Exposure to dating violence in all forms during emerging adulthood is associated with a wide range of negative outcomes involving diminished relationship quality (Marcus, 2004) and individual adjustment, including low self-esteem (Katz, et al., 2000), substance use (Eshelman & Levendosky, 2012), school dropout (Kaukinen, 2014), and feelings of depression and anxiety (Hanson, 2002).
To understand these negative outcomes in greater detail, researchers have often sought to explore the impact of specific types of dating violence (e.g., Ellis, Crooks, & Wolfe, 2009).
Reports indicate that by the end of high school, over 75% of emerging adults are involved in romantic relationship (Smetana et al., 2006).
The development of romantic relationships is commonly linked to positive adjustment and increased levels of perceived support (Collins, Welsh, & Furman, 2009).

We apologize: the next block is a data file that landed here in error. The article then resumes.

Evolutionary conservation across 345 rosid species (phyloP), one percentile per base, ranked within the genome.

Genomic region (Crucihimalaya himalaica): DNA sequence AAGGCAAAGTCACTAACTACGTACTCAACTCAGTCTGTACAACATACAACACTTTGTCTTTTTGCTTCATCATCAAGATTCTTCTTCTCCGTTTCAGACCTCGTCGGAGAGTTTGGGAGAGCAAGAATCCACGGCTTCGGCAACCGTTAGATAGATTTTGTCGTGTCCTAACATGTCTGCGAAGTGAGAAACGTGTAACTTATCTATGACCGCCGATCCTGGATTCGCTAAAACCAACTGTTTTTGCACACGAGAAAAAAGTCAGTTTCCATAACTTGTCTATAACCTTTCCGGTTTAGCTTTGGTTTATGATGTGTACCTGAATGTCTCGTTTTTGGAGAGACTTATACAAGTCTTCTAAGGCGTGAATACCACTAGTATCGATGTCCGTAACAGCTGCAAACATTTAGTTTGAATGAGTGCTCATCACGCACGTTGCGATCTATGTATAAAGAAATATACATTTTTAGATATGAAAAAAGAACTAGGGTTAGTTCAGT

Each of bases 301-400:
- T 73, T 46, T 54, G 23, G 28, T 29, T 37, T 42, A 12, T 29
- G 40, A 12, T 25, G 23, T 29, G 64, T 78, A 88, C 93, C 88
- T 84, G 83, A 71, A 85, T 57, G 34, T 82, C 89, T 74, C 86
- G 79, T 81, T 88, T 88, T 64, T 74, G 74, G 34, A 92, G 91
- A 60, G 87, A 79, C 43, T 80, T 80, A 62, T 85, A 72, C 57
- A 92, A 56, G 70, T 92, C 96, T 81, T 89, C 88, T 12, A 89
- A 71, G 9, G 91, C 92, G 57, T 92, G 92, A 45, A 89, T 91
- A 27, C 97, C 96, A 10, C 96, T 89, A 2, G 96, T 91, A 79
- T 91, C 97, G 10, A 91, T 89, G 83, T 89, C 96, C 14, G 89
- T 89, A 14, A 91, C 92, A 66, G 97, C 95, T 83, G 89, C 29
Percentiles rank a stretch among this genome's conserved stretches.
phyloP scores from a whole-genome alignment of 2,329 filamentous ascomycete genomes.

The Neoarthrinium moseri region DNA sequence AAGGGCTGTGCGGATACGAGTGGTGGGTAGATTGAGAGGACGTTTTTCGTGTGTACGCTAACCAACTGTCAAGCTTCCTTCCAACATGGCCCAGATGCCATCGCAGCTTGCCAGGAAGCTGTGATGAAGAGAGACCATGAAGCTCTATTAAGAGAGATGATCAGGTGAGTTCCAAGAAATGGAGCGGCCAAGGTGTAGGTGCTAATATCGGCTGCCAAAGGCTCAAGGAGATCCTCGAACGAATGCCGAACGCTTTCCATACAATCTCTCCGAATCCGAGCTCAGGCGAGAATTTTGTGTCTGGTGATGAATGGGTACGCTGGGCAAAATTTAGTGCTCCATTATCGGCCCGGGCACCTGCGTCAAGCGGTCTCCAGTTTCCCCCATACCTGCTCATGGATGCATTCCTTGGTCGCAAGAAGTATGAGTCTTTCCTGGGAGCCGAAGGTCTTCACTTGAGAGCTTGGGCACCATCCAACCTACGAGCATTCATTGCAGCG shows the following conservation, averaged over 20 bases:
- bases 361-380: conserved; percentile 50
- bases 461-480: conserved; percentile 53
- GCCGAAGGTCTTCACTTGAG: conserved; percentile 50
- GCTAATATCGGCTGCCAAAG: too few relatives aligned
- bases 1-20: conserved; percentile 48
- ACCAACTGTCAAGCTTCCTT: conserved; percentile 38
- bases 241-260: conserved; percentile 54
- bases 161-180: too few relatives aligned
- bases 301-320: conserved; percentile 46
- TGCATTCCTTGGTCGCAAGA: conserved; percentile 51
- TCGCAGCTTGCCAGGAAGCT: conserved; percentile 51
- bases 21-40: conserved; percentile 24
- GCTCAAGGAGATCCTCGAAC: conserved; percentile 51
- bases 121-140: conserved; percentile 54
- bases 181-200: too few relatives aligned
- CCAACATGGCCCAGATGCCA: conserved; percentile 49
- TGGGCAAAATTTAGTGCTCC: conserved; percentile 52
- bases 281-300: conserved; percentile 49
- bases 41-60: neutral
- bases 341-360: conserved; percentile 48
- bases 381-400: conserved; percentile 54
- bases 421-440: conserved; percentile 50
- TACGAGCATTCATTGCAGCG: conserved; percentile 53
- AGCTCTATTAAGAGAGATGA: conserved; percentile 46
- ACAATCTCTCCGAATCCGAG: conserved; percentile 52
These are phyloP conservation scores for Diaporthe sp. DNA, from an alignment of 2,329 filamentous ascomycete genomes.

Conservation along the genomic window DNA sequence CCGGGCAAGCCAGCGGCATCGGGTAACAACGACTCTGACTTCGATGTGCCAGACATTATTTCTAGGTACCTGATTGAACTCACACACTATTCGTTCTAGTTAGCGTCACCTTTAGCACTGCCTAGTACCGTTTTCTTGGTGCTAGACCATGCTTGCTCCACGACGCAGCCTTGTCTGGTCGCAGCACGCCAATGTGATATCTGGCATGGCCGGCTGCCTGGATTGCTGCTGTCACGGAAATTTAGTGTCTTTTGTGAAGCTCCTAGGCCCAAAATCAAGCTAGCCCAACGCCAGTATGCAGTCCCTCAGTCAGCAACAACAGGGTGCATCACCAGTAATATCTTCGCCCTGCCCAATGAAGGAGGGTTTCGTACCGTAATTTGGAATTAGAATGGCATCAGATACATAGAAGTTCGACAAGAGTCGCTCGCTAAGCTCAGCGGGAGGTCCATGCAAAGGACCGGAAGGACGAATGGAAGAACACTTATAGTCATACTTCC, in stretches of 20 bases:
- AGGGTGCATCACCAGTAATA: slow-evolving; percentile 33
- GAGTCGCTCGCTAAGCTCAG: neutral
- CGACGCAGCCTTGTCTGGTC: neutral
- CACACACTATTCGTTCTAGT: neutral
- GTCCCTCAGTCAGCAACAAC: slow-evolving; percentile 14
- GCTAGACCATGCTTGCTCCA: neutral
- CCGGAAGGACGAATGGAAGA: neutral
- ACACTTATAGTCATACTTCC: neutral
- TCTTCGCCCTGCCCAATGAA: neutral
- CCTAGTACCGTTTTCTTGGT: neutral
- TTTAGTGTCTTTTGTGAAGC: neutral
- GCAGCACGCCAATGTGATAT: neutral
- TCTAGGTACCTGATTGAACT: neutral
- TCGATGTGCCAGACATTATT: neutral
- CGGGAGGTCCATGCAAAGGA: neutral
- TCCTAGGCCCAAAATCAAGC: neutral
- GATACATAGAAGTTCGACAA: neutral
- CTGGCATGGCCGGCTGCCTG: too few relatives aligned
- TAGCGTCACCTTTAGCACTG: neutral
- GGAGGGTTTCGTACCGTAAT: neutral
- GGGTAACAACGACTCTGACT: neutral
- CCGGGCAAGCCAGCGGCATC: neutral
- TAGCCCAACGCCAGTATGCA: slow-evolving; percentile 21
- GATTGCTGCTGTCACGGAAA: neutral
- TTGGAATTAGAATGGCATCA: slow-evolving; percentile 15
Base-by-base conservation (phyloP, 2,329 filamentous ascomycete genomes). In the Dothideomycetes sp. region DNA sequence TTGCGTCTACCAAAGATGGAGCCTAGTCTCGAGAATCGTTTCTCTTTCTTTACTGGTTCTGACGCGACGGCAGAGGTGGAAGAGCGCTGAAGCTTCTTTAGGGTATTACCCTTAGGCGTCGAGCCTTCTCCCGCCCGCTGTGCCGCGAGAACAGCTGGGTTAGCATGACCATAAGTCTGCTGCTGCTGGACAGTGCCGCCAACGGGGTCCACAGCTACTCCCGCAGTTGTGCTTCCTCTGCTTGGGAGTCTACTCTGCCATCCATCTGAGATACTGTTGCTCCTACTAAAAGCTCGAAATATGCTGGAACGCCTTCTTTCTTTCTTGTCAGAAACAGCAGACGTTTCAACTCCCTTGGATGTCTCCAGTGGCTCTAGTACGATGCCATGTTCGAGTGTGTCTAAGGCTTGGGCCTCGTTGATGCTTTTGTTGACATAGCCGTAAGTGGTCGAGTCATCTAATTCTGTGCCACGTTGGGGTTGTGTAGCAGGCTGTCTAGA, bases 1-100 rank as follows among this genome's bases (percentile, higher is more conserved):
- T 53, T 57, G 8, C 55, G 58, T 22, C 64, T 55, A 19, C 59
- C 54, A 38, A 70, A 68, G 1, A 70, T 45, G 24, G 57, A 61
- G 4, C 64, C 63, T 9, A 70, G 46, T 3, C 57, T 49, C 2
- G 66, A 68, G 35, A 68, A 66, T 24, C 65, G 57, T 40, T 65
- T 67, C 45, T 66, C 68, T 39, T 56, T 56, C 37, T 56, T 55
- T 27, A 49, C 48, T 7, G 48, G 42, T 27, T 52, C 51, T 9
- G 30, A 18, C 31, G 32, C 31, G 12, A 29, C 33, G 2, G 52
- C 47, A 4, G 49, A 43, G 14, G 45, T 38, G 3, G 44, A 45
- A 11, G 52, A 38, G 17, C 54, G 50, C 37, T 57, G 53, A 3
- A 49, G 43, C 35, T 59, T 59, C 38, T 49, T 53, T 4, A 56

Self-report assessments of cyber dating abuse, self-esteem, and emotional distress from the relationship were completed.
Mediation analysis using multiple regressions revealed a full mediation model.
The pervasive use of technology among youth has further complicated abusive behaviors in the dating context.
Cyber dating abuse is defined as abuse, threats, or harassment that is digitally perpetrated within a romantic relationship through technology or other forms of new media such as social network sites, text messages, or emails (Zweig, Dank, Yahner, & Lachman, 2013).
Dating abuse is a common experience among emerging adults that has significant consequences for mental and physical well-being (Liu, Yu, & Ma, 2014).
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Second, the electronic medium allows the perpetrator to easily turn private matters public, thus intensifying the victim’s feelings of vulnerability.
This vulnerability is further amplified by the inescapable nature of cyber dating abuse, due to the allowance of constant communication, easier monitoring of a partner’s whereabouts, and added methods of privacy invasion (Patchin & Hinduja, 2010; Wright, 2015).